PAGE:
Headline Nov 07, 2014/



WITH this technique, the mechanics of computing become more akin to those of human thought, says Joseph Bates of: 

Singular computing, a firm based in Newton, Massachusetts.

In the  ''messy process''  of brain activity, synapses transmit signals imperfectly between nerve cells, he notes.

Rather than squandering resources in a futile attempt to eliminate minor errors, the brain filters them out as processing moves up to higher mental functions.

Together with Charles River Associates, a consultancy, Singular is working on a $700,000 project for the US Navy to design an:

''Approximate computing''  video processing chip to increase the ability of battery-powered drones to track potential targets. 

The technology behind microchips is now ready for widespread use, says Vivek De, Intel's head of circuit research in Hillsboro, Oregon.

But will companies that exploit sloppiness to boost performance or battery life want to admit it?

Buyers want to think twice before buying a device that operates with errors as a matter of course, concedes Hang Chang Chieh, a professor at the National University of Singapore.

Researchers have coined  a variety of euphemisms to describe the technology, such as  ''inexact hardware'' ,  a  ''probabilistic computing'' ,   ''relaxed correctness'' and  ''relaxed reliability''.

In five years your  smartphone  or   computer  is unlikely to sport a sticker boasting that it contains chips that sometimes get their sums wrong.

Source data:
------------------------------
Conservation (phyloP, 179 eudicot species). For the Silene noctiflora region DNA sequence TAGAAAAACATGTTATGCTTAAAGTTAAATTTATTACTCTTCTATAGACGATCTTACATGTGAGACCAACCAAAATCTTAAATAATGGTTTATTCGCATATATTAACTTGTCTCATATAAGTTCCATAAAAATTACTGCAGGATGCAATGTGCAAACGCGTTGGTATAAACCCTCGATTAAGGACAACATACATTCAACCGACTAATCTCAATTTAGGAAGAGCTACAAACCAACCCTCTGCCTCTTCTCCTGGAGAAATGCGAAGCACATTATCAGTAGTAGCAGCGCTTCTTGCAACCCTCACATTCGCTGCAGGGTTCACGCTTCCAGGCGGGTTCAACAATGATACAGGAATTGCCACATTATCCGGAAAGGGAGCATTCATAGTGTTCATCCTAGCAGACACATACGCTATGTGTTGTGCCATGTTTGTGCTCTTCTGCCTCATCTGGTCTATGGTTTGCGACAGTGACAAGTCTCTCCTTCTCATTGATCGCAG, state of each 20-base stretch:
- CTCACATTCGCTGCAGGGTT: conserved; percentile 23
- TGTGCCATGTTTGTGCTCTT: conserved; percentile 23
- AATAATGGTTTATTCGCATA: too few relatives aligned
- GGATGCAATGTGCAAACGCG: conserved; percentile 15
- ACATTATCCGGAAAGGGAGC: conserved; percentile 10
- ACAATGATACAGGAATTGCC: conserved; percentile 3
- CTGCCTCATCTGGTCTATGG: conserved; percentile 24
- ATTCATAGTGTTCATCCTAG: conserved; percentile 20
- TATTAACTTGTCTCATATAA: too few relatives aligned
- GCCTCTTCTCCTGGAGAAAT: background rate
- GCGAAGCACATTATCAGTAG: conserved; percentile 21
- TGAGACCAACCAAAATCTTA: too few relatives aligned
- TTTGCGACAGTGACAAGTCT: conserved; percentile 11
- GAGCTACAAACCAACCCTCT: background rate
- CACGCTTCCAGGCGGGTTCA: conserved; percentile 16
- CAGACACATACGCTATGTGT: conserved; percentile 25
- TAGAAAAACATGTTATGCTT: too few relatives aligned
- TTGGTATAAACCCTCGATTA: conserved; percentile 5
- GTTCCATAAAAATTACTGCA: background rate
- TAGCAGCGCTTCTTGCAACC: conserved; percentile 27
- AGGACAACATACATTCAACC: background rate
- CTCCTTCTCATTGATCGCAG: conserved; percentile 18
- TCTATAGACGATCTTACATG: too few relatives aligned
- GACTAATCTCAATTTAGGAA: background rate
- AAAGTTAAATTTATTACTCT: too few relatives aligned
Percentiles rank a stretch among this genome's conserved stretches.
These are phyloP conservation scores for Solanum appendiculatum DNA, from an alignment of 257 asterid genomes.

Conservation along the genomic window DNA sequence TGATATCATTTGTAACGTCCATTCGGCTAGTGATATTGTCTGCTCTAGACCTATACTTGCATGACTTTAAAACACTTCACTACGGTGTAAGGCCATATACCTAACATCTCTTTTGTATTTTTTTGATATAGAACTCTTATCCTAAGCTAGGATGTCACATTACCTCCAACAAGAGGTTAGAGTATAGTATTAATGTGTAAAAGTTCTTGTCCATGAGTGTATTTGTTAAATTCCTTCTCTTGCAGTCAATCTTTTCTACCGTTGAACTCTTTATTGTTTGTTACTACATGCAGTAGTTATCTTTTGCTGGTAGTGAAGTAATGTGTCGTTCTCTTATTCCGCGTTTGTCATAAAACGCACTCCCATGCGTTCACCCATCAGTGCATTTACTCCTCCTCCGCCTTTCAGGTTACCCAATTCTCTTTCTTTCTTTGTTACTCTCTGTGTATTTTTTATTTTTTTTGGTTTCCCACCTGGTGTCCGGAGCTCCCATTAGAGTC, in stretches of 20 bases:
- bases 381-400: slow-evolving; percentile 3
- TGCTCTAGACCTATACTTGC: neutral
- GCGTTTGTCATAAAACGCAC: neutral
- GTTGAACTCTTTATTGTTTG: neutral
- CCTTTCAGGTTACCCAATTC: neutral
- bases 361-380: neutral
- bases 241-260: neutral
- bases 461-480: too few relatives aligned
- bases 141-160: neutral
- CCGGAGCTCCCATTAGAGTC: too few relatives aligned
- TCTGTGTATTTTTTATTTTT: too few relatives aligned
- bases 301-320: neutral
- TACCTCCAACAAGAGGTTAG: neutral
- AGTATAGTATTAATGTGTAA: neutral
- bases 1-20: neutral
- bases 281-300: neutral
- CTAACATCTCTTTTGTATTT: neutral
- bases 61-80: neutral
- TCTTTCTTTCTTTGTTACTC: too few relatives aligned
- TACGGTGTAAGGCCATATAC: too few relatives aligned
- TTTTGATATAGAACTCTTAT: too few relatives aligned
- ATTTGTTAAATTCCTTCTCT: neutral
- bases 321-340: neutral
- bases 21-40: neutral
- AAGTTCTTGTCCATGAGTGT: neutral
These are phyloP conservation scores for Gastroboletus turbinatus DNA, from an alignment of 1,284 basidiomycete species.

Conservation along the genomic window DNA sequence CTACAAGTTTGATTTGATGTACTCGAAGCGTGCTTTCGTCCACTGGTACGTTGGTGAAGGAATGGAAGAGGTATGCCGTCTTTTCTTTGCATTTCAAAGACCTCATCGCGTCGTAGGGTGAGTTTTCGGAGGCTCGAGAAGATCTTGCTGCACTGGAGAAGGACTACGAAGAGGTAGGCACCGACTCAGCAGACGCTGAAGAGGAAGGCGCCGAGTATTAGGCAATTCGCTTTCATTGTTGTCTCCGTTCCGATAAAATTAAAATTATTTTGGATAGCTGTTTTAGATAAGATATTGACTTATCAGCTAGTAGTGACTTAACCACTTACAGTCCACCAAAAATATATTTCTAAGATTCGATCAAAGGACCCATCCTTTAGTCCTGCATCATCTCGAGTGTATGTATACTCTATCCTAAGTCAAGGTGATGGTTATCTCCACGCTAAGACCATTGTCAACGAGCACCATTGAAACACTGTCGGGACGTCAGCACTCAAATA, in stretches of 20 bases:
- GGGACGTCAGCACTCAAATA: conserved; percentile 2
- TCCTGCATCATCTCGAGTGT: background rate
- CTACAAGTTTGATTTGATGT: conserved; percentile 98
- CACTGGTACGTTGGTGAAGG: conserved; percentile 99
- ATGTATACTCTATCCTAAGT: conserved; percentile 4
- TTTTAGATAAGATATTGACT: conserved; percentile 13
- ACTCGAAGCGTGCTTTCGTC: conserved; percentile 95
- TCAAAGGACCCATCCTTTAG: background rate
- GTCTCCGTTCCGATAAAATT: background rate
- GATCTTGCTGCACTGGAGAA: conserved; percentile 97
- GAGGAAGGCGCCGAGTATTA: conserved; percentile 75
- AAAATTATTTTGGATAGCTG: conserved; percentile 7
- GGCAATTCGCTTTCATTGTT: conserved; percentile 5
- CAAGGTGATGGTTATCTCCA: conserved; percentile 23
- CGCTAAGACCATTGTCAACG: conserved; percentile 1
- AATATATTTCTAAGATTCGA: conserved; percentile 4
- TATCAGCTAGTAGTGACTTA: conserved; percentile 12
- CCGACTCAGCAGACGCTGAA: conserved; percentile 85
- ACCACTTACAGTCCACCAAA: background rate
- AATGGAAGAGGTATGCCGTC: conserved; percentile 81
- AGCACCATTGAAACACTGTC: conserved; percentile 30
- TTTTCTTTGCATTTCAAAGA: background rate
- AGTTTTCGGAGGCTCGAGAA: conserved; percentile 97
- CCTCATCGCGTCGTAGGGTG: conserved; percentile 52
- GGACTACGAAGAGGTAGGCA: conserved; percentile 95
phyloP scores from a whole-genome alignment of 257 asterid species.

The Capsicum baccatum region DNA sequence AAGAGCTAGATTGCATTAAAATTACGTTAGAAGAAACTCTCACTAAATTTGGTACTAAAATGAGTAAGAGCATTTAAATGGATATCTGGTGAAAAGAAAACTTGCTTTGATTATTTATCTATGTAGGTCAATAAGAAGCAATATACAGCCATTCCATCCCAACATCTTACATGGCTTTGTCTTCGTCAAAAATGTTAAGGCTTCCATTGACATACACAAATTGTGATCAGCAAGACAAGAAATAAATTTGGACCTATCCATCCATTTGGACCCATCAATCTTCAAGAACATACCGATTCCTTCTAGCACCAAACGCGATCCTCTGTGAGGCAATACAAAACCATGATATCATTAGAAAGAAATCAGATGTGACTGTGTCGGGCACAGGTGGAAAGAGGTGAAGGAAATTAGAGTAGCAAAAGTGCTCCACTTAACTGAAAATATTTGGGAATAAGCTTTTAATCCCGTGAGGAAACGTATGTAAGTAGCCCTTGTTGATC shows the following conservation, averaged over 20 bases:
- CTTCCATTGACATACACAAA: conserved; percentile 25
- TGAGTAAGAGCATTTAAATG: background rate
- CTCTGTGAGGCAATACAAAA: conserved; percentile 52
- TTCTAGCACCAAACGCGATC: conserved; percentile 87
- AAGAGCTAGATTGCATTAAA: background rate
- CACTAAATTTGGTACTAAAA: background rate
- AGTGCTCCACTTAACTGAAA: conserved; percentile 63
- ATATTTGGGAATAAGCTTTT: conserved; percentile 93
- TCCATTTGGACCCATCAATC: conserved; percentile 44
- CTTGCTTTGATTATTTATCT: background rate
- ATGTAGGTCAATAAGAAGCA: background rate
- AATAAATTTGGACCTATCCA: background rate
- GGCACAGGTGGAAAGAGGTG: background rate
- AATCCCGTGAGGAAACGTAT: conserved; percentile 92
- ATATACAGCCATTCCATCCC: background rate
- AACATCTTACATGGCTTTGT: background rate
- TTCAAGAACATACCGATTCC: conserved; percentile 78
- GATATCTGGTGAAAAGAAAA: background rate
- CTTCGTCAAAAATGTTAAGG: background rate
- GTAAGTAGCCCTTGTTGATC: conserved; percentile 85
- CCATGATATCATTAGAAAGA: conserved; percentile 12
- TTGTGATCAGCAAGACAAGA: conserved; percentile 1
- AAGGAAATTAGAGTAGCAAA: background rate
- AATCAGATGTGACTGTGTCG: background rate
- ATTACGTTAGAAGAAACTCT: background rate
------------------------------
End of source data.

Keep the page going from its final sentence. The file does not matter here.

Even so, such chips may be lurking inside,  increasing performance and extending battery life.

So, when, on January 16th 2003,  82 seconds after the space shuttle Columbia lifted off, a piece of foam insulation weighing less than a kilogram broke off its fuel tank and-

Hit the left wing.

Bosses at America's space agency,  NASA, were largely reassured by a subsequent presentation delivered by the  ''debris assessment''  team.

They did not request that a military spy satellite photograph the wing, in orbit, before re-entry.

But its thermal protection was, in fact, badly damaged.

As it re-entered the atmosphere  13  days later, the shuttle, and its crew of seven burned up.

In a report eighth months later, the Columbia Investigation Board cast considerable doubt on the debris assessment team's presentation to higher ups during the shuttle's flight-

Prepared using PowerPoint software.

Information had been poorly condensed into  28 slides.

On one cluttered slide the words  ''significant''  and  ''significantly''  were used five times with a range of meanings from  ''detectable in a perhaps irrelevant calibration case study'' to-

''An amount of damage so that everyone dies,'' noted Edward Tufte, a consultant to the investigators.

It was very easy to see how managers could have viewed the slides without grasping the the level of danger, the board concluded.

*I leave all this probabilistic computing work and all conclusions, to the world's imagination?!*

With respectful dedication to the Students, Professors and Teachers of the world. See Ya all on !WOW!  -the World Students Society Computers-Internet-Wireless:

''' The Zoom '''

'''Good Night and God Bless

SAM Daily Times - the Voice of the Voiceless


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